Looking back, Coughlan sees The Clock as an album documenting a simpler time. "The Cold War was a very binary thing," he says, "and elsewhere there was a feeling of us vs them. That's the way it felt like in the Britain of 1984."

It was also the year of the IRA bombing in Brighton and anti-Irish sentiment was running high. It was something Coughlan - who still has a pronounced Cork accent - says he was acutely aware of. O'Hagan, who was born in Luton and moved to Leeside with his family at 14, would not have been easily identified as Irish on the street.

The pair met at a New Year's Eve party in Cork to welcome in 1980 and found they had an immediate kinship when it came to music. Their early sound found them being lumped in with the local punk and post-punk factions and soon they were making enough waves to be playing support to U2.

The pair had little interest in breaking into Dublin's sometimes self-congratulatory scene and like many people of their generation, they upped sticks for the bright lights of London. The newly expanded Microdisney soon attracted the attention of such tastemakers as BBC DJ John Peel, who regularly played them. But, as O'Hagan points out, their first album, the sarcastically monikered Everybody is Fantastic, was released at a time of a journalists' strike and barely received any publicity.

"Back then, music critics - and radio - were terribly important and the album ended up in a vacuum."

Like many of their contemporaries, hard living, drink and drugs were the order of the day, but O'Hagan says their work ethic never stinted.

"The combined effort of the band, and particularly myself and Cathal as writers, was never a problem. It was always a given we would work every day, that we would work systematically. We would strive to surpass a previous high.

"And we weren't really interested in the circus that surrounds pop music, media, celebrity or anything like that."

The Clock Comes Down the Stairs was released in November 1985 on Rough Trade. The label's founder, Geoff Travis, had been a huge support for the band and must have felt great pleasure when it topped the indie charts.

But Rough Trade had bigger fish to fry: The Smiths were conquering all in the mid-1980s.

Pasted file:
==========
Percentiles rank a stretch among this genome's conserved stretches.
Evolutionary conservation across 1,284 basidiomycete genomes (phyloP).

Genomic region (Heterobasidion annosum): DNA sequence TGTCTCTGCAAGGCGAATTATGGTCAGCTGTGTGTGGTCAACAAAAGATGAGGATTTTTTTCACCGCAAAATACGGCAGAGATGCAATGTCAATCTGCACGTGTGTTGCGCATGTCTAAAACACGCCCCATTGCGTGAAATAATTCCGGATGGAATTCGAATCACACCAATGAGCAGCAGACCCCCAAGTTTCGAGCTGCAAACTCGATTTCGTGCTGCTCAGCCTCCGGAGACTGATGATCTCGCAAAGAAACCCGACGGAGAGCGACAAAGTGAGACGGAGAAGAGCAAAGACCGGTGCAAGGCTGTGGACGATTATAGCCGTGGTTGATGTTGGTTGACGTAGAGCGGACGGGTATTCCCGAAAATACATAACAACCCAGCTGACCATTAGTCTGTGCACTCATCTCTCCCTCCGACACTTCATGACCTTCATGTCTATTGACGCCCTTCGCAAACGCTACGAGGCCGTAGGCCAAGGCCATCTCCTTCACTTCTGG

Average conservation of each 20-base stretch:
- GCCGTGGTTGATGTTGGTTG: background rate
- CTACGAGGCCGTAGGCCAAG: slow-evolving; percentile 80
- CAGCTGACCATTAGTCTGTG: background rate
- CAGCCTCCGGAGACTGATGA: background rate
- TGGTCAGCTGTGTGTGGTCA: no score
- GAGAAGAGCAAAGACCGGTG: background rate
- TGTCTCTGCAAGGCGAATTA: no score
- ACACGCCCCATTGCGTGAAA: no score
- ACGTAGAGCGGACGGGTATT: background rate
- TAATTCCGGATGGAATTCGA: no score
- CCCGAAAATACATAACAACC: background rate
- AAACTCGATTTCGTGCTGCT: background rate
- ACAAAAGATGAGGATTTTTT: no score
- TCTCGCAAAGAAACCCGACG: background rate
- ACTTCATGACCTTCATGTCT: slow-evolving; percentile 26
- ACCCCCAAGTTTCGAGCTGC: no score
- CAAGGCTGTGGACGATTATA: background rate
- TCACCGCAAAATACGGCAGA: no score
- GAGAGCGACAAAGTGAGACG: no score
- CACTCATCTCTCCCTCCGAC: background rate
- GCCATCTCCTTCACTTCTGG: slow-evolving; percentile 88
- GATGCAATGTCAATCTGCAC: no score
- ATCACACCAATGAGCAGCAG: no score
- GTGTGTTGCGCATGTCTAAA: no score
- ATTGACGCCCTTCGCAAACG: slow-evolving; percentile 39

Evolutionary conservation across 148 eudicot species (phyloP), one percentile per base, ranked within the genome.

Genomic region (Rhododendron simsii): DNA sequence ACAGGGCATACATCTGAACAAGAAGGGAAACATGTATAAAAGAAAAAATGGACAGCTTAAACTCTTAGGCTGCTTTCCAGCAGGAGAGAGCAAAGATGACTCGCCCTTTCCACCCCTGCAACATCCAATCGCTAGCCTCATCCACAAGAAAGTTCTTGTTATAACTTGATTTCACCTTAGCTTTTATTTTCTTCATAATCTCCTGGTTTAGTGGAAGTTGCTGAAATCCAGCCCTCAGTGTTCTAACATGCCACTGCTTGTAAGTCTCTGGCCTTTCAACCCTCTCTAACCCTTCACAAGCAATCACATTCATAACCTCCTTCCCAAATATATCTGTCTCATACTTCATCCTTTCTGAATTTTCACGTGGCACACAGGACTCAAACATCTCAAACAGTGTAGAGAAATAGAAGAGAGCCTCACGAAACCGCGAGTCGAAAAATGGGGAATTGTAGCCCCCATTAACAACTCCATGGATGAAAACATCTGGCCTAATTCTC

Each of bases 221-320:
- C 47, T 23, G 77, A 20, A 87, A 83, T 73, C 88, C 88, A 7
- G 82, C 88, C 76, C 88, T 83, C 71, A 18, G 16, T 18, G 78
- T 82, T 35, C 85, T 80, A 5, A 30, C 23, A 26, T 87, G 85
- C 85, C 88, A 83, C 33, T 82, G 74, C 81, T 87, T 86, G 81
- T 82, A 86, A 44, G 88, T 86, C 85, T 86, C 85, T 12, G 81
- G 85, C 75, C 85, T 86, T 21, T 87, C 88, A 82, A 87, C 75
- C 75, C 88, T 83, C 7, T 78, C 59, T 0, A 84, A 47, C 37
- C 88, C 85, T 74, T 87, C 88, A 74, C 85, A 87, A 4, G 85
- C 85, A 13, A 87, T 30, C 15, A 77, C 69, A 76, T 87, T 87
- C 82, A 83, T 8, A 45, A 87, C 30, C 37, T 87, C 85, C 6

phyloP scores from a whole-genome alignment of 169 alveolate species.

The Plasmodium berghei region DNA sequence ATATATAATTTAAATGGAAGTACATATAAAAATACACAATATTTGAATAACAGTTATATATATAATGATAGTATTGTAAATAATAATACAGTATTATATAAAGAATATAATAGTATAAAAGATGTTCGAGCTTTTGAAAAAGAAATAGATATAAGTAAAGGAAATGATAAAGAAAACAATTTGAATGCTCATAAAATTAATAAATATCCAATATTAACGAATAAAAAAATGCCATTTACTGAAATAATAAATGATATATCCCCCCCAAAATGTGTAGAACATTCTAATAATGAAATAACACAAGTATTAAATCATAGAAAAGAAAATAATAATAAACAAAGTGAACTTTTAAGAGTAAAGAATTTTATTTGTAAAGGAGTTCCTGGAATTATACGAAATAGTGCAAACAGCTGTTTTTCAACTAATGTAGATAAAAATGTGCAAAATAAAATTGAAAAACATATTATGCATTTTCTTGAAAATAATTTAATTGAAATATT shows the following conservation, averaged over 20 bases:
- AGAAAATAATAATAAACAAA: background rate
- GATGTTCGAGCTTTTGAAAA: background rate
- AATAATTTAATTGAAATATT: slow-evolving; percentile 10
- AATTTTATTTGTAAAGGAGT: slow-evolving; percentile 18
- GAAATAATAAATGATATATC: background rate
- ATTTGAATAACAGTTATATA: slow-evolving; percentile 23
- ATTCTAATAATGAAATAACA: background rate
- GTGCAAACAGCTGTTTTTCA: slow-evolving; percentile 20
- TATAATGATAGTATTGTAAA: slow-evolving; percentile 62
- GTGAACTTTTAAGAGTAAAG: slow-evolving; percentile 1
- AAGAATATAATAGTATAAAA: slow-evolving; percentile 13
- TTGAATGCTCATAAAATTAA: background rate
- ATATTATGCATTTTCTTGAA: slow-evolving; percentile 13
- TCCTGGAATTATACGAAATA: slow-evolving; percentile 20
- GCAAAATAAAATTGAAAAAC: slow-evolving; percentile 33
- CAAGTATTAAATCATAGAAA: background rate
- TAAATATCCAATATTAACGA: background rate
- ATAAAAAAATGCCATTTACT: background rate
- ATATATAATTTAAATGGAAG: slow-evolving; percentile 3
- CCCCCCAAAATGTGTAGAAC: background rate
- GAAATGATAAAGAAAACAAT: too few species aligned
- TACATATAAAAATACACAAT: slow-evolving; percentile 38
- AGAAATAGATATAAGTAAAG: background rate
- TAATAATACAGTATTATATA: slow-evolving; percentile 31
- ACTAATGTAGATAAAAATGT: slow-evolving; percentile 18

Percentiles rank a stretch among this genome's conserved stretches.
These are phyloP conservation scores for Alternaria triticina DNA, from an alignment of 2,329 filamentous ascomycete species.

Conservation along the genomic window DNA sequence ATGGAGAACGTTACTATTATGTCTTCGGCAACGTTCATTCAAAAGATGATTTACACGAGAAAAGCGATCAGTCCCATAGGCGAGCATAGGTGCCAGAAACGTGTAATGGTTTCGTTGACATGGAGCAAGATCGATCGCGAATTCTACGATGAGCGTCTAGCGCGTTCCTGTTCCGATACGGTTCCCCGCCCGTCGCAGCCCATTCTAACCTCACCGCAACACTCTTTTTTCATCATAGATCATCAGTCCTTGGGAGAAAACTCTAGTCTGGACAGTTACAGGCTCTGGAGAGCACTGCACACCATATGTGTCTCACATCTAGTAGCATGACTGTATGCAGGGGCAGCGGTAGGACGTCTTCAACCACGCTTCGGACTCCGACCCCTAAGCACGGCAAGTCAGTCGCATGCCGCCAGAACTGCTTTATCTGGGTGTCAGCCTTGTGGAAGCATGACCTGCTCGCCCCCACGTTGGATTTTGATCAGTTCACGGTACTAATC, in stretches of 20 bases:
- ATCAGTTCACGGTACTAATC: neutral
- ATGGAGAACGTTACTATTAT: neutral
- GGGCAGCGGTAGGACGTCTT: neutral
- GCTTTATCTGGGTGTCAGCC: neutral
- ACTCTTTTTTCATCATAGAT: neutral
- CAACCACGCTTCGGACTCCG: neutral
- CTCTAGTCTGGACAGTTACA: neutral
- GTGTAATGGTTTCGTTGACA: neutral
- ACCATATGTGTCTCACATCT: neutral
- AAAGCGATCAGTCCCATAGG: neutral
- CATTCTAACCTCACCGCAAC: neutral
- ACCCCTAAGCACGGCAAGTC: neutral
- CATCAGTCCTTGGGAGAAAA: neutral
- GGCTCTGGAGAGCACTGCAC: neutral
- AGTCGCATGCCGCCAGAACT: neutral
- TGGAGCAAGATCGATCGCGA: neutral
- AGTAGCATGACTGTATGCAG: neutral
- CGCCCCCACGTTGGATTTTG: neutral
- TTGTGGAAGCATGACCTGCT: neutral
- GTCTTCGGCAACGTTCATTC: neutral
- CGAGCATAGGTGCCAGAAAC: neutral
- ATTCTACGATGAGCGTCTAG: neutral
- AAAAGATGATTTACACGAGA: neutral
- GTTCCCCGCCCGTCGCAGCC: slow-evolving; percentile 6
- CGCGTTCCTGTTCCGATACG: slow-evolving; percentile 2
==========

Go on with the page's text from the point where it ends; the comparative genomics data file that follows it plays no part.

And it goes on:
"The success of The Smiths had increased the size of the operation [Rough Trade] dramatically but, equally, if by any fluke The Smiths hadn't made a single for a couple of months, there was a need to have other things coming through in order to keep the wheel ticking over," Coughlan says. "We were not the only priority. I'm grateful for what people did for us, especially on the distribution side, but it wasn't going to be easy to remain visible there, even though on a personal level the support was there."

They left Rough Trade and signed for Virgin. Coughlan says they had wanted to "make more effusive or lush records - history alone can judge whether or not that happened" but admits that there were financial concerns, too. Microdisney owed tax to the Inland Revenue and needed an advance in order to pay it. Looking back, he says, there are no regrets about the move, even though the band's final two albums simply didn't reach the sort of audiences they - and their record company - would have hoped for.

Post-Microdisney, O'Hagan went on to enjoy much critical acclaim in The High Llamas while Coughlan's jaundiced and richly observational world view was given expression in The Fatima Mansions.

Is there any bitterness that Microdisney didn't 'make it'?

"It's for others to say what might have been [about Microdisney]," Coughlan says, "but we are where we are and it's very nice for us to be able to reconvene and do The Clock and other Microdisney music in this way because we're not just doing it in some little venue somewhere, only having done a handful of rehearsals. We're doing this properly. Artistically, it's a real shot in the arm."

Both men insist there will be no new Microdisney music but they would be happy to collaborate on other projects. "One of the reasons why we're so relaxed about it is that we know that this is a special, isolated happening," O'Hagan says. "We're enjoying the music and enjoying the playing of these songs in this strict and special context. And, for now, that's more than enough."

Microdisney will perform The Clock Comes Down the Stairs at Dublin's National Concert Hall tonight